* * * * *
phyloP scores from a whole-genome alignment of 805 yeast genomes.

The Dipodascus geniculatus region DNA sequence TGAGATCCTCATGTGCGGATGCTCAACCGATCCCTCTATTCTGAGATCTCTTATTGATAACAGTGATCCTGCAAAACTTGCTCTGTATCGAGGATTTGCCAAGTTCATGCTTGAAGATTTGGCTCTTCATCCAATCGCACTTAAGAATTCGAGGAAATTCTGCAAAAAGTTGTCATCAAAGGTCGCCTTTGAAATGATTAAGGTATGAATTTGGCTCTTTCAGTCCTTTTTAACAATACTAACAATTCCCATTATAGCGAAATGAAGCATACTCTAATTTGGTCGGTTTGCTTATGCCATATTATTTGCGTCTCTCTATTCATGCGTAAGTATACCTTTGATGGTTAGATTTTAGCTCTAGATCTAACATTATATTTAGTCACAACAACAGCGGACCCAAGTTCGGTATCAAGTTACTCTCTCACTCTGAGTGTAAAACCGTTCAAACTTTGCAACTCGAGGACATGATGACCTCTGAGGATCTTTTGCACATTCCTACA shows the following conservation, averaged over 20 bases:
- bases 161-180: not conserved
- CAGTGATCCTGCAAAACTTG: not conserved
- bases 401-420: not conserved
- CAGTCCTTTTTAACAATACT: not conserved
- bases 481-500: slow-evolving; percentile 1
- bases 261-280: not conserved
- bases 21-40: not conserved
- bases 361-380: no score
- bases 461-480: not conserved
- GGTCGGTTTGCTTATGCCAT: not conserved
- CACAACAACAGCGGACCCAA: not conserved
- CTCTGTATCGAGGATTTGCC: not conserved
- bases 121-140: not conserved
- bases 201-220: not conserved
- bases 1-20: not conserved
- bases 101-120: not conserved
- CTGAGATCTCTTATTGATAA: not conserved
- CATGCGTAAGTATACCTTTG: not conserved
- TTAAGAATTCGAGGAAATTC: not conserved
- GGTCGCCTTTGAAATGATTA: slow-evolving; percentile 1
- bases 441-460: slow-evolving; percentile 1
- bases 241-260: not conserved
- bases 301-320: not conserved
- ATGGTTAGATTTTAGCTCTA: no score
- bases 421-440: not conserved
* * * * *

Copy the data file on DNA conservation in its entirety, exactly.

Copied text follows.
phyloP scores from a whole-genome alignment of 805 yeast genomes.

The Dipodascus geniculatus region DNA sequence TGAGATCCTCATGTGCGGATGCTCAACCGATCCCTCTATTCTGAGATCTCTTATTGATAACAGTGATCCTGCAAAACTTGCTCTGTATCGAGGATTTGCCAAGTTCATGCTTGAAGATTTGGCTCTTCATCCAATCGCACTTAAGAATTCGAGGAAATTCTGCAAAAAGTTGTCATCAAAGGTCGCCTTTGAAATGATTAAGGTATGAATTTGGCTCTTTCAGTCCTTTTTAACAATACTAACAATTCCCATTATAGCGAAATGAAGCATACTCTAATTTGGTCGGTTTGCTTATGCCATATTATTTGCGTCTCTCTATTCATGCGTAAGTATACCTTTGATGGTTAGATTTTAGCTCTAGATCTAACATTATATTTAGTCACAACAACAGCGGACCCAAGTTCGGTATCAAGTTACTCTCTCACTCTGAGTGTAAAACCGTTCAAACTTTGCAACTCGAGGACATGATGACCTCTGAGGATCTTTTGCACATTCCTACA shows the following conservation, averaged over 20 bases:
- bases 161-180: not conserved
- CAGTGATCCTGCAAAACTTG: not conserved
- bases 401-420: not conserved
- CAGTCCTTTTTAACAATACT: not conserved
- bases 481-500: slow-evolving; percentile 1
- bases 261-280: not conserved
- bases 21-40: not conserved
- bases 361-380: no score
- bases 461-480: not conserved
- GGTCGGTTTGCTTATGCCAT: not conserved
- CACAACAACAGCGGACCCAA: not conserved
- CTCTGTATCGAGGATTTGCC: not conserved
- bases 121-140: not conserved
- bases 201-220: not conserved
- bases 1-20: not conserved
- bases 101-120: not conserved
- CTGAGATCTCTTATTGATAA: not conserved
- CATGCGTAAGTATACCTTTG: not conserved
- TTAAGAATTCGAGGAAATTC: not conserved
- GGTCGCCTTTGAAATGATTA: slow-evolving; percentile 1
- bases 441-460: slow-evolving; percentile 1
- bases 241-260: not conserved
- bases 301-320: not conserved
- ATGGTTAGATTTTAGCTCTA: no score
- bases 421-440: not conserved